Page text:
In the autumn of 2011, we established wildflower strips alongside pre-treatment field boundaries. Strips (100 × 3 m) were sown with a seed mixture (2 g m−2) of mid- to late-season flowering plants attractive to bees, based on expert opinion. In each country, seeds of local provenance were used. The mixture was composed of Borago officinalis (8% of the seeds), Centaurea jacea (8%), Foeniculum vulgare (8%), Hypericum perforatum (15%), Hypochaeris radicata (12%), Leontodon hispidus (13%), Malva sylvestris (8%), Papaver rhoeas (8%), Pastinaca sativa (8%), Tanacetum vulgare (4%), Trifolium pratense (4%) and Trifolium repens (4%). These robust species commonly occur in each of the four countries and can establish on a wide variety of soils. Flower strips were not fertilized or managed during the 2 years after their establishment.

Surveying Bees and Flowering Plants

In 2011, control and pre-treatment field boundaries were surveyed for baseline data on wild bees (i.e. excluding the managed honeybee Apis mellifera) and flowering forbs. In 2012 and 2013, bees and plants were surveyed in the newly established wildflower strips and control field boundaries. Surveys were carried out twice every year during the flowering period of the sown plant species: once in June and once in the period from mid-July to the end of August. Five sites in 2011 (two control and three pre-treatment field boundaries) and two sites in 2012 (both flower strips) were surveyed only once. We could not collect baseline data for one flower strip site in the UK because the land owner did not participate in the study until autumn 2011. Another flower strip site in the UK was flooded and failed to establish, and this site was therefore excluded from the analysis.

We sampled bees using standardized transect walks in two contiguous 150 m2 transects (15 min pure collecting time per transect) and recorded flower cover and species richness of flowering forb species in each transect. All forb species in the transect flowering at the time of the survey were recorded and identified to species level. For each recorded forb species, the total cover of its flowers was calculated as the total number of flower units × the mean surface area of the flower unit, divided by the transect area. Dimensions of transects in wildflower strips were 50 × 3 m; dimensions of transects in control field boundaries varied according to the size of the field boundaries, with widths ranging between 1 and 3 m. Surveys were carried out between 9·00 and 18·00 h on days with dry weather, low wind speeds and temperatures above 15 °C. Bees that could not be identified to species on the wing were collected and identified in the laboratory; bees that could not be caught were described in best possible taxonomic detail.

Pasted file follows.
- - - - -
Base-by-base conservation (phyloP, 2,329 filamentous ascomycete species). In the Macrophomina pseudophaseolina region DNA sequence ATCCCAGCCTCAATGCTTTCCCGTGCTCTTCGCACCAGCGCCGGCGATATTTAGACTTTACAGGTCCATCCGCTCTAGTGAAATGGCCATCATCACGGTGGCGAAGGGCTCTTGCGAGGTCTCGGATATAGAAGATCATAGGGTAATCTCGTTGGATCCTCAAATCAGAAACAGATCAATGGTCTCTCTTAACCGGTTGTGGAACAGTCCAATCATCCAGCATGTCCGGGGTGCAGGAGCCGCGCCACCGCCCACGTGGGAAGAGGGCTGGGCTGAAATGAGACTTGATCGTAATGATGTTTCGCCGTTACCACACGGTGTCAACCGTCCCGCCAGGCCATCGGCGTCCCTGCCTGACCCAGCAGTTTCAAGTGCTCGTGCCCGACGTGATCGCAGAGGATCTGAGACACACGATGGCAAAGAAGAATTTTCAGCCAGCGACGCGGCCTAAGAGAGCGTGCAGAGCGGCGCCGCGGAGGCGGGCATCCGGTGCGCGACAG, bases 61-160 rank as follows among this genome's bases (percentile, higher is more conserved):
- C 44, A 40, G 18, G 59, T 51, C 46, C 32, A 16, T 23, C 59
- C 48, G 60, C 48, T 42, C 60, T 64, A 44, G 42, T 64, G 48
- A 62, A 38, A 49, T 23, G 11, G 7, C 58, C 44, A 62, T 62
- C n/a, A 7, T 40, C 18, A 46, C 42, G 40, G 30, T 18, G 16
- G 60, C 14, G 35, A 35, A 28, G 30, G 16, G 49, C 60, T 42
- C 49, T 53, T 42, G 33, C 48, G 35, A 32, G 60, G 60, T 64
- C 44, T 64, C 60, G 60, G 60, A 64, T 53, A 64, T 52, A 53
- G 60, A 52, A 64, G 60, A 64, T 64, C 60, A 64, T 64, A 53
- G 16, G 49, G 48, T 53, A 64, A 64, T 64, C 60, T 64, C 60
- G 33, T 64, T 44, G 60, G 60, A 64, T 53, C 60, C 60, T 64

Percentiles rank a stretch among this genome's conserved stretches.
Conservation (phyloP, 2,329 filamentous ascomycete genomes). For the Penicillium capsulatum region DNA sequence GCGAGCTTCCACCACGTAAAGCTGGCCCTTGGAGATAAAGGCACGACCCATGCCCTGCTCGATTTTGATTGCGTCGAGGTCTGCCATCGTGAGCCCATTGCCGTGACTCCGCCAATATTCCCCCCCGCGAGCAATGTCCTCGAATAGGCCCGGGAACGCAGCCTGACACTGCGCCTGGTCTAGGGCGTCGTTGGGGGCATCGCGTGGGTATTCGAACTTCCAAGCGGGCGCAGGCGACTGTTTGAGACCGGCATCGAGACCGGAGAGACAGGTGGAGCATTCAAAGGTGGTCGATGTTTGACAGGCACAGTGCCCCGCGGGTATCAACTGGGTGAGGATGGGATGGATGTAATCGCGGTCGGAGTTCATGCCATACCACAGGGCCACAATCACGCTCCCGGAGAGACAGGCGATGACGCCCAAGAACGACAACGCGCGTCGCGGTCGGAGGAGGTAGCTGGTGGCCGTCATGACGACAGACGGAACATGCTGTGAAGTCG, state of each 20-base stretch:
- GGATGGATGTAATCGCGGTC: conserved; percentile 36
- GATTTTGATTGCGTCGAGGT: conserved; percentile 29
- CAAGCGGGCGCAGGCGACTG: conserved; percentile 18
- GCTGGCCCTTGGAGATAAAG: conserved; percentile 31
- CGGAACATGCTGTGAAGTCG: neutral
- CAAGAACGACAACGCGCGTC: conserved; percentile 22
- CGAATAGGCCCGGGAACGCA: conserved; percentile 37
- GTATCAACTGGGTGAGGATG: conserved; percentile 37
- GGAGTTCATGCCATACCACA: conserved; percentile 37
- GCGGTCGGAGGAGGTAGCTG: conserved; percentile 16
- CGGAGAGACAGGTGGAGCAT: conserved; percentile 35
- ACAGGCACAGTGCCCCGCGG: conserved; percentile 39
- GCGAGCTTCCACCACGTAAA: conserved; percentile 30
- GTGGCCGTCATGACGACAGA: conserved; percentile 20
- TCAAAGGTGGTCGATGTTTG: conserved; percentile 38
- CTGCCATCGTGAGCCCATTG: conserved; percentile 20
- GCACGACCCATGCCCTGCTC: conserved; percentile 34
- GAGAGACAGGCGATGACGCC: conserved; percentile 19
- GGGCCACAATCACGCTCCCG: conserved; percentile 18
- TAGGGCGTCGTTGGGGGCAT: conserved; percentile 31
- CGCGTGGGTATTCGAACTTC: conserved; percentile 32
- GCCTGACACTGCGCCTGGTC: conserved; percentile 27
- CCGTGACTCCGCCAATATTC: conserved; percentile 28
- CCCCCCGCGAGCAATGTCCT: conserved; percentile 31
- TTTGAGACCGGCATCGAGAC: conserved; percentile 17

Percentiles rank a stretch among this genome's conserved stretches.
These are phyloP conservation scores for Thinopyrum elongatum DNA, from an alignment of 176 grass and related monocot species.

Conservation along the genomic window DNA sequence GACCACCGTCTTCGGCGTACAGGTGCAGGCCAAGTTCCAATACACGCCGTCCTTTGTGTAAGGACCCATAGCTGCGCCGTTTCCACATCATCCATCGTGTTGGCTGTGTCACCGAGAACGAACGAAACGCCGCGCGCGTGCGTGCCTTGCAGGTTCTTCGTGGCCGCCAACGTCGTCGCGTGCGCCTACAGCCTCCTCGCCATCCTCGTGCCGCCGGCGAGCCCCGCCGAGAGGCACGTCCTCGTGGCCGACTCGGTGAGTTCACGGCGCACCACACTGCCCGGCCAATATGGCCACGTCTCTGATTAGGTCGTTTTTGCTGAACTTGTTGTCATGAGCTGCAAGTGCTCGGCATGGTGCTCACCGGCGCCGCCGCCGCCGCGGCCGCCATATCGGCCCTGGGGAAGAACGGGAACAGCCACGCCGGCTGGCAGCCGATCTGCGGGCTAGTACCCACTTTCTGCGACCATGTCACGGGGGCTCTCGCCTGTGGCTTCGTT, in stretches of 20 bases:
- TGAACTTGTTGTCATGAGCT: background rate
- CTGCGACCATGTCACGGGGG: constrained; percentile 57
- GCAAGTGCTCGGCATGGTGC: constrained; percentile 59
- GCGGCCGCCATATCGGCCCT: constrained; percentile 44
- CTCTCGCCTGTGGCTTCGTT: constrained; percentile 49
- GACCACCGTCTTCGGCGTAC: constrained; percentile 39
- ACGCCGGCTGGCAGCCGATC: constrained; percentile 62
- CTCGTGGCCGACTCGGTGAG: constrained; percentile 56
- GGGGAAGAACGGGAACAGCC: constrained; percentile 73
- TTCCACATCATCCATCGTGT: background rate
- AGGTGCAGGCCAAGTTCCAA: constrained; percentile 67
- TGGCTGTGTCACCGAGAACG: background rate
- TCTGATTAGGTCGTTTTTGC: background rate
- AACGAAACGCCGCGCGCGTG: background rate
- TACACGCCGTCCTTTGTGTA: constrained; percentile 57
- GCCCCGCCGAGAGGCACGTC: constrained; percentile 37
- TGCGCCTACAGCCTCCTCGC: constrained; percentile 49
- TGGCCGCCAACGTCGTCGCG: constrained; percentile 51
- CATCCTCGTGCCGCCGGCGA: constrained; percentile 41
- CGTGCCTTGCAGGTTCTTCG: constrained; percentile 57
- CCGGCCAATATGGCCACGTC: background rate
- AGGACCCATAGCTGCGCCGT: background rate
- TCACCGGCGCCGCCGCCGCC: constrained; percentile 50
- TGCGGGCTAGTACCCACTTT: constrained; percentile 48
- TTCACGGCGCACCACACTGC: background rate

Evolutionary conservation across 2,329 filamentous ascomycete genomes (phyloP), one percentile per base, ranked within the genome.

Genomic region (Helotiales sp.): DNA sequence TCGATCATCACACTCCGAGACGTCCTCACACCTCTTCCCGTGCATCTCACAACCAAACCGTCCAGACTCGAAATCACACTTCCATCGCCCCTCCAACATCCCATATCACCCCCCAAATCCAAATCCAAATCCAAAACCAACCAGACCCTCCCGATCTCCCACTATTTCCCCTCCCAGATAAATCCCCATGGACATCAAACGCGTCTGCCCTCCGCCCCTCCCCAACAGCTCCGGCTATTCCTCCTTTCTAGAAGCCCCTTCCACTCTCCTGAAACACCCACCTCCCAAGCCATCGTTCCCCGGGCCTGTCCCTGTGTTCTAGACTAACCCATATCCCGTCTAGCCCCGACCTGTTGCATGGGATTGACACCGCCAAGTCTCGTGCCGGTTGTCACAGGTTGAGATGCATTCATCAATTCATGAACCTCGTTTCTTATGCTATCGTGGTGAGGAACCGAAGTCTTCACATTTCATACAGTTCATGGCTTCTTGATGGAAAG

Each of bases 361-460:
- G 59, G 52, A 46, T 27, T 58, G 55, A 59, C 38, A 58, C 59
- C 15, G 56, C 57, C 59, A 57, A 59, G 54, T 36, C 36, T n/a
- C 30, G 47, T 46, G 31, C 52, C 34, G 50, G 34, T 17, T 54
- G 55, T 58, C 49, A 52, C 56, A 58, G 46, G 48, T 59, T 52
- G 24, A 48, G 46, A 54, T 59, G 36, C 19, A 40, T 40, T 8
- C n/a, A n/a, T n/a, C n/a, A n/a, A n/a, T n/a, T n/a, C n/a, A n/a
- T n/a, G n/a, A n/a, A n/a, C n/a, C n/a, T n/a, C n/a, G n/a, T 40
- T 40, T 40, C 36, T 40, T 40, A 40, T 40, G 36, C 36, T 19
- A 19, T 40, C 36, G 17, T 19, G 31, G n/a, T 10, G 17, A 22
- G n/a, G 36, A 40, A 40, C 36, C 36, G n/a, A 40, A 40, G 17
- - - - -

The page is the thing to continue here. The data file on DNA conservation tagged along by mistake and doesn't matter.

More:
Quantifying Landscape Characteristics

Land-use intensity in study landscapes was calculated as nitrogen input per hectare of agricultural land per year. Nitrogen input generally correlates with other farming intensity measures (e.g. yield, pesticide use, density of livestock units) and is commonly used as a key indicator for land-use intensity (Herzog et al. 2006). Data on nitrogen input in each study landscape were acquired from farmers using questionnaires on fertilizer use. Management data were obtained from farms covering at least 30% of the agricultural land in the study landscape.

Landscape composition was determined using national topographical maps and aerial photographs, validated by field inspections. We used ArcMap 10 (ESRI, Redlands, CA, USA) to calculate the relative cover of the land-use types in each landscape and quantified landscape complexity as the proportion of semi-natural habitat suitable as foraging and nesting sites for bees (e.g. forest edges, semi-natural grasslands, hedges, heathlands, orchard meadows) (Tscharntke et al. 2005). We used a stratified sampling approach (see Appendix S1 for methods) to determine the landscape-wide floral resource availability, both before (in May) and during (in July–August) peak flowering of the wildflower strips. The rationale for assessing resource availability before peak flowering of the strips is that responses of bees to late-season-enhanced flower supply may be affected by early-season resource availability (Riedinger et al. 2014), particularly in the case of bumblebees which have relatively long colony cycles (Williams, Regetz & Kremen 2012).

Data Analysis

Linear mixed models, with response variables averaged over transects and sampling rounds, were used to examine the effects of wildflower strip establishment on abundance and species richness of bees and flowers. Effects of wildflower strips were analysed for bumblebees and all other wild bees separately. Although some halictid bee species display primitive eusocial behaviour, all bee species other than bumblebees were referred to as ‘solitary bee species’. To improve normality and homoscedasticity of residuals, abundance and species richness of bumblebees and solitary bees were ln (x + 1)-transformed, and flower cover was logit-transformed.